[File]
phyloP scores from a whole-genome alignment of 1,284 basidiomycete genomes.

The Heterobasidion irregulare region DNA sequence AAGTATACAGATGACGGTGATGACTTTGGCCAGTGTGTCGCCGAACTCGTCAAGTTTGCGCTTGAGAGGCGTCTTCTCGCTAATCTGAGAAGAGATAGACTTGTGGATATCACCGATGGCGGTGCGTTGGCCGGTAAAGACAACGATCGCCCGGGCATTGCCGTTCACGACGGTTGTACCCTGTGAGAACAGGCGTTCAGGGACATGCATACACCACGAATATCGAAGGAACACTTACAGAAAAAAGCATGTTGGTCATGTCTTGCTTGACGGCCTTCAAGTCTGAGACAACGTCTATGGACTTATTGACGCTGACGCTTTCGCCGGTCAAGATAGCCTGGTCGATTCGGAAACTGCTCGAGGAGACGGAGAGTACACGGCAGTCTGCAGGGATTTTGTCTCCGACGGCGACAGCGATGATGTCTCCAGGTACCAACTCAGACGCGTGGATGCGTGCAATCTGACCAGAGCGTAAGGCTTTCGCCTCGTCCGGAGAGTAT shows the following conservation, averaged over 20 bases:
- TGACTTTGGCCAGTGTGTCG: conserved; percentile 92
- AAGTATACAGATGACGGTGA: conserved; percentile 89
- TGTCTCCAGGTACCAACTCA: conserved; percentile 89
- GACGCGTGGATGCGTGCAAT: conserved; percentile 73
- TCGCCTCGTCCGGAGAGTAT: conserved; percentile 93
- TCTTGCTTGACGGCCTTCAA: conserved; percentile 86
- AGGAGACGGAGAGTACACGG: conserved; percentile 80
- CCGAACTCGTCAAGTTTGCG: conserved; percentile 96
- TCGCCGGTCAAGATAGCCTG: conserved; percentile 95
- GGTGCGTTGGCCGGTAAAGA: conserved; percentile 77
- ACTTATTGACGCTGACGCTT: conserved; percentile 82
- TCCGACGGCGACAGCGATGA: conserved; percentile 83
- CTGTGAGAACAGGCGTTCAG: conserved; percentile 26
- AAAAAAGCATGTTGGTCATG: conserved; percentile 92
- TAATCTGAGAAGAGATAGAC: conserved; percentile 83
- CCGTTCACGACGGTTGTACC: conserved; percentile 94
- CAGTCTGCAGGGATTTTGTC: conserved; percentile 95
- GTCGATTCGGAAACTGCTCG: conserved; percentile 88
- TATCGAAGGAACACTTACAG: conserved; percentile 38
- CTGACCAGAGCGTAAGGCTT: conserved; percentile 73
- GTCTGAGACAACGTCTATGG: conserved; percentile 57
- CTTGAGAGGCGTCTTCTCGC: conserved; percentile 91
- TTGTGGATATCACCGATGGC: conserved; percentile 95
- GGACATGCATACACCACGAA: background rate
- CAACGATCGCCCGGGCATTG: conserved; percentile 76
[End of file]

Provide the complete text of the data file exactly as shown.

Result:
phyloP scores from a whole-genome alignment of 1,284 basidiomycete genomes.

The Heterobasidion irregulare region DNA sequence AAGTATACAGATGACGGTGATGACTTTGGCCAGTGTGTCGCCGAACTCGTCAAGTTTGCGCTTGAGAGGCGTCTTCTCGCTAATCTGAGAAGAGATAGACTTGTGGATATCACCGATGGCGGTGCGTTGGCCGGTAAAGACAACGATCGCCCGGGCATTGCCGTTCACGACGGTTGTACCCTGTGAGAACAGGCGTTCAGGGACATGCATACACCACGAATATCGAAGGAACACTTACAGAAAAAAGCATGTTGGTCATGTCTTGCTTGACGGCCTTCAAGTCTGAGACAACGTCTATGGACTTATTGACGCTGACGCTTTCGCCGGTCAAGATAGCCTGGTCGATTCGGAAACTGCTCGAGGAGACGGAGAGTACACGGCAGTCTGCAGGGATTTTGTCTCCGACGGCGACAGCGATGATGTCTCCAGGTACCAACTCAGACGCGTGGATGCGTGCAATCTGACCAGAGCGTAAGGCTTTCGCCTCGTCCGGAGAGTAT shows the following conservation, averaged over 20 bases:
- TGACTTTGGCCAGTGTGTCG: conserved; percentile 92
- AAGTATACAGATGACGGTGA: conserved; percentile 89
- TGTCTCCAGGTACCAACTCA: conserved; percentile 89
- GACGCGTGGATGCGTGCAAT: conserved; percentile 73
- TCGCCTCGTCCGGAGAGTAT: conserved; percentile 93
- TCTTGCTTGACGGCCTTCAA: conserved; percentile 86
- AGGAGACGGAGAGTACACGG: conserved; percentile 80
- CCGAACTCGTCAAGTTTGCG: conserved; percentile 96
- TCGCCGGTCAAGATAGCCTG: conserved; percentile 95
- GGTGCGTTGGCCGGTAAAGA: conserved; percentile 77
- ACTTATTGACGCTGACGCTT: conserved; percentile 82
- TCCGACGGCGACAGCGATGA: conserved; percentile 83
- CTGTGAGAACAGGCGTTCAG: conserved; percentile 26
- AAAAAAGCATGTTGGTCATG: conserved; percentile 92
- TAATCTGAGAAGAGATAGAC: conserved; percentile 83
- CCGTTCACGACGGTTGTACC: conserved; percentile 94
- CAGTCTGCAGGGATTTTGTC: conserved; percentile 95
- GTCGATTCGGAAACTGCTCG: conserved; percentile 88
- TATCGAAGGAACACTTACAG: conserved; percentile 38
- CTGACCAGAGCGTAAGGCTT: conserved; percentile 73
- GTCTGAGACAACGTCTATGG: conserved; percentile 57
- CTTGAGAGGCGTCTTCTCGC: conserved; percentile 91
- TTGTGGATATCACCGATGGC: conserved; percentile 95
- GGACATGCATACACCACGAA: background rate
- CAACGATCGCCCGGGCATTG: conserved; percentile 76